whyy mural

A mural created by artist Nile Livingston was installed at 17th and Vine Streets along with a public hand washing station meant for people who are living with housing instability. (Kimberly Paynter/WHYY)

Over the last week, portable hand-washing stations have been popping up around Philadelphia.

The Broad Street Ministry, a homeless services center in Center City, has rented nine portable stations, each with soap, running water, and paper towels, and installed them in places around town where homeless populations are known to congregate.

As the city has incrementally shut down over the last two weeks to tame the outbreak of COVID-19, Broad Street Ministry Executive Director Mike Dahl said people experiencing homelessness have become increasingly vulnerable.

“How are people supposed to do the most simple, basic thing everyone is being told to do: wash their hands? But the city is closing down,” Dahl said. “That was the idea that led to this project.”

The stations, each with their own internal tank of water operated by a foot pump, will be regularly replenished with water, soap and paper towels. They are temporary, meant to benefit homeless people until the pandemic dies down. Dahl said he will keep renting them for as long as the threat of the virus is prevalent.

He’s lucky to have them. Dahl and his staff had a hard time wrangling a contract and delivery. These hand-washing stations are in very high demand right now, and subject to price gouging.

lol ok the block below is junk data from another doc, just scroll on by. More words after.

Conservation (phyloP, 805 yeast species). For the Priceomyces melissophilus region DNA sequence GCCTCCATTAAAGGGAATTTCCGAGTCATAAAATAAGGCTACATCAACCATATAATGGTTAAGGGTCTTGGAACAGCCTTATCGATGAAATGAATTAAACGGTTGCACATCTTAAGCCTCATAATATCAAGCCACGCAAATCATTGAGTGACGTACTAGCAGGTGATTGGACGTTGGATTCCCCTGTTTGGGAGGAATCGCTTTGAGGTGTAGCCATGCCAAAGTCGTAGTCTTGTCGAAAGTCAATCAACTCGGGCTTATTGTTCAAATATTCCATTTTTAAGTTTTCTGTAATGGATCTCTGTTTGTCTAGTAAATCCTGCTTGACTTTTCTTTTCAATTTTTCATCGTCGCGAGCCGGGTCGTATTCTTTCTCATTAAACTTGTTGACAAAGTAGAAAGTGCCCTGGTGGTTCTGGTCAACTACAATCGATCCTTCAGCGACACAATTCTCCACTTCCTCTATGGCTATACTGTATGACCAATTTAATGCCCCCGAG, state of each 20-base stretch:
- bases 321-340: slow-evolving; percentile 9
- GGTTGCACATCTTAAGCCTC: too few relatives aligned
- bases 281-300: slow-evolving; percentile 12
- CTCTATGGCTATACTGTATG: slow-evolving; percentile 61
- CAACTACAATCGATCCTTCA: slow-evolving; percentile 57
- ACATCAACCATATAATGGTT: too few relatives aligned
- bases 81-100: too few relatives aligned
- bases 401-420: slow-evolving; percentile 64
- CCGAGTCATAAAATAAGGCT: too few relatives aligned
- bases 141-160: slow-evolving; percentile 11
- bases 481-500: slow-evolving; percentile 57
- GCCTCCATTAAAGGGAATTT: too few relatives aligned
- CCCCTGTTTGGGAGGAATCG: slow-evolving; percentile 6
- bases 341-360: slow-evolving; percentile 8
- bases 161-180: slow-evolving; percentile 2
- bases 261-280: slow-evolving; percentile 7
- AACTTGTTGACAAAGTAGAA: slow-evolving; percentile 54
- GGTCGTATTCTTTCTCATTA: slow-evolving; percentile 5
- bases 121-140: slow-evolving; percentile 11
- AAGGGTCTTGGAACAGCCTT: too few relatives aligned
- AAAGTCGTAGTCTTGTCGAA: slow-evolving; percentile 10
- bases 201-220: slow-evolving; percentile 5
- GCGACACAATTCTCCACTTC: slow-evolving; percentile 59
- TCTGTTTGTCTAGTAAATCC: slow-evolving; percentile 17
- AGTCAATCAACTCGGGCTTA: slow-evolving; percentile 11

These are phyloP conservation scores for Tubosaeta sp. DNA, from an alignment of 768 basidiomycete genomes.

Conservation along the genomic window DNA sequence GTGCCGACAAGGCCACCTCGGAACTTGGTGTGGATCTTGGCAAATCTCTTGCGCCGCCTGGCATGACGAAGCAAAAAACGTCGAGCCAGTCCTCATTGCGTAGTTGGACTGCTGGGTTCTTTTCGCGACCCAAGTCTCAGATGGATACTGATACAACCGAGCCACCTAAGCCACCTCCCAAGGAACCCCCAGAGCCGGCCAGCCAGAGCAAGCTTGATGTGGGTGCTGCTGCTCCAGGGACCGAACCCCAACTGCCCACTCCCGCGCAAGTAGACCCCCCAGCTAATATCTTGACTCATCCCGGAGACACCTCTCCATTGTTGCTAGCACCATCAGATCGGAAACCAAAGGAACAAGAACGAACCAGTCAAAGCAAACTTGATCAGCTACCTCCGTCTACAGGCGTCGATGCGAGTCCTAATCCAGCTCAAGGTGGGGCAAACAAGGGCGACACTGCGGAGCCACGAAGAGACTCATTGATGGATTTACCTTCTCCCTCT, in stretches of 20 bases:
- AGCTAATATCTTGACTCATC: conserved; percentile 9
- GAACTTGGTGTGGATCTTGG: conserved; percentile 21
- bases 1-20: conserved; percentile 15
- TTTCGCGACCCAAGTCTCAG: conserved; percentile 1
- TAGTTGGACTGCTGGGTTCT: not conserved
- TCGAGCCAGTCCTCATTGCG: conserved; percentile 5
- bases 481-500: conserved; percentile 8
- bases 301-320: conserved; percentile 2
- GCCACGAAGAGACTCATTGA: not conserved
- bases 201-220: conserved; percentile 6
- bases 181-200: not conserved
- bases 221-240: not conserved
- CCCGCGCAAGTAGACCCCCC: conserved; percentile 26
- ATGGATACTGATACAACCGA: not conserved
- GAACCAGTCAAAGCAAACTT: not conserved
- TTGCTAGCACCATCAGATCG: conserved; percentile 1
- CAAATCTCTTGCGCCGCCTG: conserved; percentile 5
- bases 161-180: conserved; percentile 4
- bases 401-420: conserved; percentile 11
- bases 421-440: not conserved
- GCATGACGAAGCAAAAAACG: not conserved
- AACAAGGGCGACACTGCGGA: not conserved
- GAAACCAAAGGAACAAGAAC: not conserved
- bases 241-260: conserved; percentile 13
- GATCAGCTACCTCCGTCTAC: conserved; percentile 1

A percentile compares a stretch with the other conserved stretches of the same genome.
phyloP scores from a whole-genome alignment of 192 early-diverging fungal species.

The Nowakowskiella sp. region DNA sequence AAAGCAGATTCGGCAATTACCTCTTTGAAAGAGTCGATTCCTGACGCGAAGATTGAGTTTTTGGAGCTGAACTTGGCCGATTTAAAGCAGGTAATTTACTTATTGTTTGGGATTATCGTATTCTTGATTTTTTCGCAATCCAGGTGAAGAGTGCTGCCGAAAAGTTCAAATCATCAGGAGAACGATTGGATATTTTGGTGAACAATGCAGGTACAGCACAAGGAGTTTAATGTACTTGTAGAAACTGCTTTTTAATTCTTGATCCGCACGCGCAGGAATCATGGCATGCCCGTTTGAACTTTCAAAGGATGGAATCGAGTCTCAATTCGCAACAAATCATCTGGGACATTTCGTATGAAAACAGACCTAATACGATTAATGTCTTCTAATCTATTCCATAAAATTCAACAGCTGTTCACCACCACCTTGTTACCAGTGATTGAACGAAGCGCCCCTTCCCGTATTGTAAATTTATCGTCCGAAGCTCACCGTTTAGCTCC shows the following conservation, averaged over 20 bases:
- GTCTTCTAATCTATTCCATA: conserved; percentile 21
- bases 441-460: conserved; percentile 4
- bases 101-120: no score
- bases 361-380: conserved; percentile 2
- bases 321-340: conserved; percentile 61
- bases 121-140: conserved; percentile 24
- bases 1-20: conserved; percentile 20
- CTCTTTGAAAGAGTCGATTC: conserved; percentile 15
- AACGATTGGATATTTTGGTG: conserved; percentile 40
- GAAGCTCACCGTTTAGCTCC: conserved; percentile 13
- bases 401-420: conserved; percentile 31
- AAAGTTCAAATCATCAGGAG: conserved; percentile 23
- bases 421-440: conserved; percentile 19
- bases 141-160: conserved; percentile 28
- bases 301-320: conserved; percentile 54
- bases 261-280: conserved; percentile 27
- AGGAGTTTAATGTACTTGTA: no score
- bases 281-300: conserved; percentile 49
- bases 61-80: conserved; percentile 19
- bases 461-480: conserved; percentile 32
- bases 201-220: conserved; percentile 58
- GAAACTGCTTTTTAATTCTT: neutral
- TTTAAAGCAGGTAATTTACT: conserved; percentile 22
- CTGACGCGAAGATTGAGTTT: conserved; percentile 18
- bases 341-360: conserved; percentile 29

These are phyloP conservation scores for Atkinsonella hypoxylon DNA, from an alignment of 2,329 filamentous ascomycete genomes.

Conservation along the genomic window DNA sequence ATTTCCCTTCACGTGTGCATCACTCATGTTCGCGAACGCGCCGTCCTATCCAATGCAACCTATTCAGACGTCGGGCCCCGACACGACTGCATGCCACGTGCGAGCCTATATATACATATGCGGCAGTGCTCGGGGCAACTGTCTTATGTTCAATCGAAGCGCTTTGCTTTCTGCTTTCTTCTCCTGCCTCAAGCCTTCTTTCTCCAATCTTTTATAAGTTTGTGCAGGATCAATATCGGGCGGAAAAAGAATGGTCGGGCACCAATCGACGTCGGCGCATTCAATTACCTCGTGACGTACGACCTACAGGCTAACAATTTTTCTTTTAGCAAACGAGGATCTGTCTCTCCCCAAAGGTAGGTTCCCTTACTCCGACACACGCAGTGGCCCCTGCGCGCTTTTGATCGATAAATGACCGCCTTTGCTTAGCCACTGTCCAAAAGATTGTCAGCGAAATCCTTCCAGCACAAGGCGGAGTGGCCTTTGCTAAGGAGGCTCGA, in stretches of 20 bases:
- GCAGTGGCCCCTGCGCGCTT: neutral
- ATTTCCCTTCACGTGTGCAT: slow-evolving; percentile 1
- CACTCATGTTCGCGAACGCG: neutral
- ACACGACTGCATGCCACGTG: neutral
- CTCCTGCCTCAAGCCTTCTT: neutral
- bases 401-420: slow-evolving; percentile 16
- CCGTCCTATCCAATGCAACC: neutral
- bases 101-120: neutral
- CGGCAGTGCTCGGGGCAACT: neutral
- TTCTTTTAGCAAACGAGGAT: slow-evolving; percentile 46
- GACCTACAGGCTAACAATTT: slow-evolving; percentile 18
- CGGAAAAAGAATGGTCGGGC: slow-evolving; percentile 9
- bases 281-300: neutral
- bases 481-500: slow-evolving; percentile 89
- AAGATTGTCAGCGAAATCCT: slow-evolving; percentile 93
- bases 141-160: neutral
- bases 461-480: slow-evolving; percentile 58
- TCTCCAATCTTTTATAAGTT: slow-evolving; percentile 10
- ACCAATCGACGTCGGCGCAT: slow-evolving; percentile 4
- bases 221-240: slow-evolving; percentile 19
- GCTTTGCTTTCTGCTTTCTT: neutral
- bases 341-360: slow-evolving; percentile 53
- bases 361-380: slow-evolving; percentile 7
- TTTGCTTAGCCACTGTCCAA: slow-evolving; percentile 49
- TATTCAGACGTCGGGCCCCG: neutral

The project is in partnership with Mural Arts Philadelphia, which coordinated four, 8-foot murals accompanying some of the stations. They make the stations more visible to those in need, and to make the general population more aware of city residents without a place to sleep.

“So, here’s time when everyone is talking about sheltering at home, and we’re talking about the populations that have no home,” Dahl said. “People who don’t have the ability to go home and ride this out the way many of us do.”

The hand-washing stations were installed last week. The murals – painted on plywood sheets and zip-tied to secure fencing — were put in place on Tuesday.

Since they have appeared on the streets, including in front of the Broad Street Ministry on South Broad, Dahl testifies that the stations have been working.

“I can tell you anecdotally, since there are two right outside our front door, there is not 10 minutes go by that I don’t see them being used,” he said. “People were lining up before they got off the truck. They are needed.”

This article first appeared on WHYY.org. 

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